In economics, no preference is more rational than another — economists are happy to settle for the idea that something is rational because it is a preference. The philosopher David Hume put it well when he said that “reason is the slave of the passions.” To make his point, he argued that there would be nothing irrational about preferring the destruction of the universe to scratching his finger (although if your partner thinks that, maybe you have bigger issues than who takes the bins out).
For this to work, you need to be honest, and trust your partner to be honest, and make meaningful comparisons about how much doing each chore drains from you. And revisit this discussion often. For good economic forecasting, your data needs to be as accurate, complete, and up to date as possible, and it’s too complicated to get right the first time.
In fact, it’s probably too complicated to get it perfect any time. You might find you’ll be challenged on your choices and have to justify them, and maybe you will be able to work on changing your mind.
You might even discover that you each like some chores. For example, maybe doing the dishes while listening to a podcast after the kids have gone to bed turns out to be meditative. Your partner might find that taking out the trash is fine so long as it isn’t overflowing, because she hates having to squash it down to get the lid on. You might just really love folding sheets — okay, maybe some examples are too far-fetched, but you get the idea.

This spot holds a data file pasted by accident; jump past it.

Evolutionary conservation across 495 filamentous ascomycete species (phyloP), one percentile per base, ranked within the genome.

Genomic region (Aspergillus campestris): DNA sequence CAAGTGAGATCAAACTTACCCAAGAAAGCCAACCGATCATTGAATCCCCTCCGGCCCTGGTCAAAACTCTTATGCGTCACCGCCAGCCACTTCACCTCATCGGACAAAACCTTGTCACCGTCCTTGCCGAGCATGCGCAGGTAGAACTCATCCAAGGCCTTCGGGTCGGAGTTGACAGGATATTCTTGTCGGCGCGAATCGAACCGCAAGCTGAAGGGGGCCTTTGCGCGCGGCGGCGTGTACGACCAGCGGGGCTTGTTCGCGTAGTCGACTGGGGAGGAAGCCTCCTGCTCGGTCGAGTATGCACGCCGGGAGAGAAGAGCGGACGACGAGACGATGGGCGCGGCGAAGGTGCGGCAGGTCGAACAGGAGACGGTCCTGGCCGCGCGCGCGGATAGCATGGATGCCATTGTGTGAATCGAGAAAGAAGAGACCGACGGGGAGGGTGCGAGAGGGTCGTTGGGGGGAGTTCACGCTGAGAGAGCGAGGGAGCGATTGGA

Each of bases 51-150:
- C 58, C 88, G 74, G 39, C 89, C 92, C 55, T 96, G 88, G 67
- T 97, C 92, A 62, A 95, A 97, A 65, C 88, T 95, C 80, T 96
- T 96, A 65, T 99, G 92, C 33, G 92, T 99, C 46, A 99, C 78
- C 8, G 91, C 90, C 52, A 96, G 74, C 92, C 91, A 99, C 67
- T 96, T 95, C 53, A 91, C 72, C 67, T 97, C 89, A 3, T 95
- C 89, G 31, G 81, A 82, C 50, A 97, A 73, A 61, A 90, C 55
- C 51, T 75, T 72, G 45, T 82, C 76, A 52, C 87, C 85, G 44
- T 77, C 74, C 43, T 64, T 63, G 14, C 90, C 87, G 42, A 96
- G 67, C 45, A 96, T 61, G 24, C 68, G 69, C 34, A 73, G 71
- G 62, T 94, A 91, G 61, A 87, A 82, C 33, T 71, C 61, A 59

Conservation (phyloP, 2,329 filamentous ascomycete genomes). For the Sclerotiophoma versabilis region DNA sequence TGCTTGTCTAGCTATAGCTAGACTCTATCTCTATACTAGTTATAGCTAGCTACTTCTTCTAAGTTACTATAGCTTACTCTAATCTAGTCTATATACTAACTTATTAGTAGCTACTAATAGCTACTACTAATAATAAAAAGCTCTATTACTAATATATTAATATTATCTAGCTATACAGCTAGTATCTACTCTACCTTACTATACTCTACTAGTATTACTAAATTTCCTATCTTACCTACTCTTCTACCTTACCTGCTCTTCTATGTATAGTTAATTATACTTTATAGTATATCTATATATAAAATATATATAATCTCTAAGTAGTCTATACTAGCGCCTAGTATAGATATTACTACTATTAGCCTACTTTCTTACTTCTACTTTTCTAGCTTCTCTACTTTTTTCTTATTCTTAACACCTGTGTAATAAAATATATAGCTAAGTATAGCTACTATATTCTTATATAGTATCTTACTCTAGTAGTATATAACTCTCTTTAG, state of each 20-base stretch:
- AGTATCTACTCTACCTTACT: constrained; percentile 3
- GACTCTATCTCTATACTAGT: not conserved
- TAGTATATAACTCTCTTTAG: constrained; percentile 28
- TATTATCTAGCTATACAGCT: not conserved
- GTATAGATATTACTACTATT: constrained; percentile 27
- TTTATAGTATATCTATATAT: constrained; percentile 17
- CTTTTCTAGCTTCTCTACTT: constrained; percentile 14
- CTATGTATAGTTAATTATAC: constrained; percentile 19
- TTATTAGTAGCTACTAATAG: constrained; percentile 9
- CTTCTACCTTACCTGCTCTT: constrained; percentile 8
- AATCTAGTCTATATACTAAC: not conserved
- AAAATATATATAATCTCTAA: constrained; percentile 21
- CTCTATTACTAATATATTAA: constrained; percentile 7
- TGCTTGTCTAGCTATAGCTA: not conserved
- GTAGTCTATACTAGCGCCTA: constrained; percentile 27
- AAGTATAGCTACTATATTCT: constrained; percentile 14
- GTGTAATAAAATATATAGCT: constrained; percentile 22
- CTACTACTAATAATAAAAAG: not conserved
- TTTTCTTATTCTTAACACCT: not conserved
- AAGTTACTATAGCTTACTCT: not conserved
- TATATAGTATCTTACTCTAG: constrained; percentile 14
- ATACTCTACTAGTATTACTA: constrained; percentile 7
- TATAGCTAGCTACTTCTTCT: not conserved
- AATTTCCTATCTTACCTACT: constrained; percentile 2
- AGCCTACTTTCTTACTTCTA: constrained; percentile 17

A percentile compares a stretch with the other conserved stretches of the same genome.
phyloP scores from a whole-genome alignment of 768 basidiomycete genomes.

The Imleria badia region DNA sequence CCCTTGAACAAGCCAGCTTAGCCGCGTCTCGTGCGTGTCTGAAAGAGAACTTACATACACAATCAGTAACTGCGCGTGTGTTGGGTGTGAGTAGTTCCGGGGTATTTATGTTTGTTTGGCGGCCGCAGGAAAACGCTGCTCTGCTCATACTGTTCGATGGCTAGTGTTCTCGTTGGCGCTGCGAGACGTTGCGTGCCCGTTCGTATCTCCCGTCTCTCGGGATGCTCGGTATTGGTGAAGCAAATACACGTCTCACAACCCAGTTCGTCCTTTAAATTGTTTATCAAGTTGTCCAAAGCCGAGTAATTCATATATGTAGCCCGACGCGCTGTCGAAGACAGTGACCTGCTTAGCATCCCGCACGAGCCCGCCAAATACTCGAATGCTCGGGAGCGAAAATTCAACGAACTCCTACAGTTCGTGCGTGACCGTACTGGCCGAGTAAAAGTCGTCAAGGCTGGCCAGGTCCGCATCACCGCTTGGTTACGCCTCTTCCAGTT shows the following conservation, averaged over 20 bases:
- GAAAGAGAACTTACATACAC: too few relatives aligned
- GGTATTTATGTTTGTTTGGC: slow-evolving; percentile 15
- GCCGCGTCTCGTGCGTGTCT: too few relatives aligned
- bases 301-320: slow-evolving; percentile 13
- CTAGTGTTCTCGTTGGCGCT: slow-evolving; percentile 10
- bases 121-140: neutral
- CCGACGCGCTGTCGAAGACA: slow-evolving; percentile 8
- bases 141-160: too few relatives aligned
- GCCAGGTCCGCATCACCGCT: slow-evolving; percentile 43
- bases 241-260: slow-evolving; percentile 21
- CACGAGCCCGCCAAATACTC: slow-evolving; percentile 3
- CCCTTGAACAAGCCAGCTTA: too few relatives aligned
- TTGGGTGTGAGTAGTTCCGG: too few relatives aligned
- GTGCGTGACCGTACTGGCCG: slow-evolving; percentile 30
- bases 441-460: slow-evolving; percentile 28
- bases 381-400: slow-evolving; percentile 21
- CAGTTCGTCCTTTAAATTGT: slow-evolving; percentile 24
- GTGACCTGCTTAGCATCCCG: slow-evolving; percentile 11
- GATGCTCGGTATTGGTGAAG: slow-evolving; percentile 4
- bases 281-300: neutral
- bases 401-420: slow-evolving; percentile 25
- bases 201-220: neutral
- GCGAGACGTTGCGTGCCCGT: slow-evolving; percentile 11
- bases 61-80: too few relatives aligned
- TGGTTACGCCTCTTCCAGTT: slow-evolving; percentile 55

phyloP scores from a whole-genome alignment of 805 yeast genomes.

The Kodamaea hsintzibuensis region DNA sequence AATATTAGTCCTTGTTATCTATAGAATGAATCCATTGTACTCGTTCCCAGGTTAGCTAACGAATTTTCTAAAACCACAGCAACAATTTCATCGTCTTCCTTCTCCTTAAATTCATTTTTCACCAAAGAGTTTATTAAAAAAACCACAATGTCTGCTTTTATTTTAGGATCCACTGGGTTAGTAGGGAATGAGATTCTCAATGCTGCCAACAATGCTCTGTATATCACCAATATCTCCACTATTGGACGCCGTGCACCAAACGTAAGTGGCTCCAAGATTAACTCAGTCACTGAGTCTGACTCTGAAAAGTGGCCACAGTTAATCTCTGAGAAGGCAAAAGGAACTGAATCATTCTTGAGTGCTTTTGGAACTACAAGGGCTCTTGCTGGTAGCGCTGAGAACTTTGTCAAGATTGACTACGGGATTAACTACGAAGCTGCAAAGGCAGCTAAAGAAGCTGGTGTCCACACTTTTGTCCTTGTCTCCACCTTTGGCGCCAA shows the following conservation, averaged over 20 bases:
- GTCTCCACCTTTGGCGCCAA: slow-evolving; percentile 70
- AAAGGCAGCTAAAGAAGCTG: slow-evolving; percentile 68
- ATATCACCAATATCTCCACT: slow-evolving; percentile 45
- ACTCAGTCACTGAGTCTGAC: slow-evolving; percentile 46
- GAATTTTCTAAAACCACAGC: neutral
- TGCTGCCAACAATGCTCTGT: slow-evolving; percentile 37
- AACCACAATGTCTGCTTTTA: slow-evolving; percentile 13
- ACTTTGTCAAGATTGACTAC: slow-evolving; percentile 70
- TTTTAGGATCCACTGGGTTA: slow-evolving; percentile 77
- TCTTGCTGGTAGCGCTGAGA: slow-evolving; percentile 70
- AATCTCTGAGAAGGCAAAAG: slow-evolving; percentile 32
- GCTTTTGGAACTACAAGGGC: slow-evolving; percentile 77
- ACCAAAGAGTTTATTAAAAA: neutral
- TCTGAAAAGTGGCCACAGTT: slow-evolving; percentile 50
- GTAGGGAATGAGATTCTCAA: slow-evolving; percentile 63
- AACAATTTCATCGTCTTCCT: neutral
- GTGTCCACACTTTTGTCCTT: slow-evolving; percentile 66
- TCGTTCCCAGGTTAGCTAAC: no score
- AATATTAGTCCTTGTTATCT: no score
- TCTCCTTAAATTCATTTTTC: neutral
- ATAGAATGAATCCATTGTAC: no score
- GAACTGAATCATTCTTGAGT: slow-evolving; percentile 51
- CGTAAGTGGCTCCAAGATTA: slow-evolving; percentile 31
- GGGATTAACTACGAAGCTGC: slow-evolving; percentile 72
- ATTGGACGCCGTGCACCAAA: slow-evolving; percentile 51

So, using your new economics toolkit, you might decide to harness the power of division of labor and do all the dishes while your partner does all the laundry. Or you might “I cut, you choose” on a bundle of tasks you both hate. Or you might gallantly volunteer to do the majority of cleaning out Mr. Mittens’ litter tray because it’s now clear to you that it bothers you a lot less, and that’s better for the team overall.
If you get it right, you’ll feel gratitude for what your partner does, and vice versa, and chores will feel easier than ever. You may even end up feeling like you’re doing less than your fair share, and your partner will feel the same way, and you’ll still be doing everything between you. And you can get on with your everyday lives being productive economic units, just like economics wanted from you all along.